It's a story repeated all over the United States. Security researchers and wireless aficionados have found areas in cities and suburbia where hundreds of insecure networks can allow hackers to connect to the Internet and conduct nearly untraceable attacks. Yet the potential for their networks to be subverted hasn't persuaded individuals and many companies to set up wireless access points with stronger safeguards. That's leading security professionals and many lawyers to warn companies that they may be liable for attacks launched from their corner of the Internet.
Future calls for liability may be louder because wireless intruders can easily disappear into thin air, With the right equipment, which typically costs less than a few hundred dollars, online vandals can connect from several miles away, while other techniques allow them to hide their tracks easily and completely, "If an attacker in a van uses a wireless network to hack an employee's workstation and launch an attack, it looks like the glow in the dark iphone case employee did it," Pennell said, "They could use your wireless to do a reconnaissance on FBI.gov, and it comes back to your doorstep."..
Making matters even worse, wireless hackers and enthusiasts have created a graffiti-like system to mark zones of wireless connectivity with designs drawn on streets and walls. So-called Wibo runes--or "warchalking," as first described--have spread like wildfire around the Internet since the concept was introduced just over a week ago, and could make wireless networks that much easier to find. "It's useful, because it's a visual cue that something is there," said Matt Jones, a designer and information architect for the British TV station BBC and the creator of the original marks. "Someone leaves a clue for you on how to connect. It's a low-tech thing.".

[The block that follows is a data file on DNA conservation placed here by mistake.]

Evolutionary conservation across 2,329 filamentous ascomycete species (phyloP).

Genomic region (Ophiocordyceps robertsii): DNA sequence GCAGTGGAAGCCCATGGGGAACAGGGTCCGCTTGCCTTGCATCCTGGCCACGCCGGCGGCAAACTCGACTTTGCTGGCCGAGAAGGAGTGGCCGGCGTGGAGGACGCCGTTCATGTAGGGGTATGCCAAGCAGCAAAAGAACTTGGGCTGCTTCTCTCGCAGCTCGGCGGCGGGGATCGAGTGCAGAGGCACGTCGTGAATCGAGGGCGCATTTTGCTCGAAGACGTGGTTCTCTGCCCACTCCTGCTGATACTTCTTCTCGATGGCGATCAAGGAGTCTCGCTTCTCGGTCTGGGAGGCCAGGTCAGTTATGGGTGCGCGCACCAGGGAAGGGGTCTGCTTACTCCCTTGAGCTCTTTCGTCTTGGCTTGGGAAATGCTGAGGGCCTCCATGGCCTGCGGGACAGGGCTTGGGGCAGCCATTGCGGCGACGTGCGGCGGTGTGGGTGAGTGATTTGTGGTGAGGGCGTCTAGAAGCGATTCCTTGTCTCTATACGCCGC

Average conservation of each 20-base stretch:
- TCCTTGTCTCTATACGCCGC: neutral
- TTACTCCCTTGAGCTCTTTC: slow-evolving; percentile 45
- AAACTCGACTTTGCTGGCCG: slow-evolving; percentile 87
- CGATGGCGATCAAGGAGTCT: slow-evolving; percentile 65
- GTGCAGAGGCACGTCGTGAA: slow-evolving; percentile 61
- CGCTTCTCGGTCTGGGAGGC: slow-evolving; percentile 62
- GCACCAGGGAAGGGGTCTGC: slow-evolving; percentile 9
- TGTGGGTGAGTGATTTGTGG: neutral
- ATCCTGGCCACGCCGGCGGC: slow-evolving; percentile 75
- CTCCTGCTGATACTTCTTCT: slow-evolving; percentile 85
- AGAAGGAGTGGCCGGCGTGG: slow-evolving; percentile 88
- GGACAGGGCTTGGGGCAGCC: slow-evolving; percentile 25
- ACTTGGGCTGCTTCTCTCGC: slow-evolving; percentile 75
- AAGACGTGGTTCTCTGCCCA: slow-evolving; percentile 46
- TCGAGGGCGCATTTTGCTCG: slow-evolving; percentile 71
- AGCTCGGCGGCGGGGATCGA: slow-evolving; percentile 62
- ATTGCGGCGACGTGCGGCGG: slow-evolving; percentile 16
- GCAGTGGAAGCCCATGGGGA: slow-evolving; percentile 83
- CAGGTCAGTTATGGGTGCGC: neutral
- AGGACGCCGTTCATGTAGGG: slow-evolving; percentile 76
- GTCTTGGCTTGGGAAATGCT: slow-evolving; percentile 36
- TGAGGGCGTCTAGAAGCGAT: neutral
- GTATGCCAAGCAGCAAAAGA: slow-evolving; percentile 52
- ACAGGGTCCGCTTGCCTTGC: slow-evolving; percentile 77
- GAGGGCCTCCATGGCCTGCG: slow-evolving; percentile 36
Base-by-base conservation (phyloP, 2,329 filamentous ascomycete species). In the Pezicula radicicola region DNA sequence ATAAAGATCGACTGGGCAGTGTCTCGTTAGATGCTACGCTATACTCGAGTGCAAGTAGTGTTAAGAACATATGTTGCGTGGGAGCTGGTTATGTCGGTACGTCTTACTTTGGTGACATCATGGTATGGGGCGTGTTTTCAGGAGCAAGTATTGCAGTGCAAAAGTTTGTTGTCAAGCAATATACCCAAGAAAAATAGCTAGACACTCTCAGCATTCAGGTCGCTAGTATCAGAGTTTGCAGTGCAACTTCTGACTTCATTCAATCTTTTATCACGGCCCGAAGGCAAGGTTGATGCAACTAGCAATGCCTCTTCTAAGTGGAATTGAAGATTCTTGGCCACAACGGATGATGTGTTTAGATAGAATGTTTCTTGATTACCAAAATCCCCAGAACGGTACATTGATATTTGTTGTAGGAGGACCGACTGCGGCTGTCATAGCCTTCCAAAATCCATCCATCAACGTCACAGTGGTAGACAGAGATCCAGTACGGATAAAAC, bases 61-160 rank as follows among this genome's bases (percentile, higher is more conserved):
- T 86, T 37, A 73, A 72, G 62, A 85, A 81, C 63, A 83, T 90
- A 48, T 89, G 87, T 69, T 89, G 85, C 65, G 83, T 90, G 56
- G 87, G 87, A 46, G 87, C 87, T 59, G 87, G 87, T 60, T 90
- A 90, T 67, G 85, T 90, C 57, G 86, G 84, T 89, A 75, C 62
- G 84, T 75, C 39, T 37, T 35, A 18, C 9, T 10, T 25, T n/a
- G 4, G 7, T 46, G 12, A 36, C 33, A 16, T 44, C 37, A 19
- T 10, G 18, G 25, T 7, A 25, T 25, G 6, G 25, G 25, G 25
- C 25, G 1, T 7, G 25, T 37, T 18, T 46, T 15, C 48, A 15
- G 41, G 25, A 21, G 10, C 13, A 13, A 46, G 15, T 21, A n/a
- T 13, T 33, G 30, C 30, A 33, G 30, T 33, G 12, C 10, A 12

Perhaps, but one with decidedly high-tech consequences that have security consultants worried, Already, they say, vulnerable areas are simple enough to identify without the help of glow in the dark iphone case Wibo runes, Michael Stokes, chief security officer for wireless technology company CD/Help, recently came across a Northern California health care provider that used wireless connections throughout its facility and, because of the lack of security, broadcast patients' medical data indiscriminately, In another instance, when one client called Stokes to its San Francisco office because of wireless connectivity problems, he traced the interference to a network used by a Big Four financial firm that was wide open half a block away, In the short time it took to identify the network, Stokes observed that data for investors' portfolios were broadcast for anyone to see..
"You see tons of poorly engineered or open-access points out there," Stokes said. "I see a huge liability issue.". Residential neighborhoods are rife with unprotected networks as well. From the top of an office building in a mainly residential area of Seattle, several students learning hacking and security from IOActive's Pennell were able to find more than 30 wireless access points, most with no security. David Pollino, managing security architect for digital security firm @Stake, is concerned that few people are taking the wireless problems seriously. "Too many people are buying access points, taking them out of the box, and plugging them in," he said.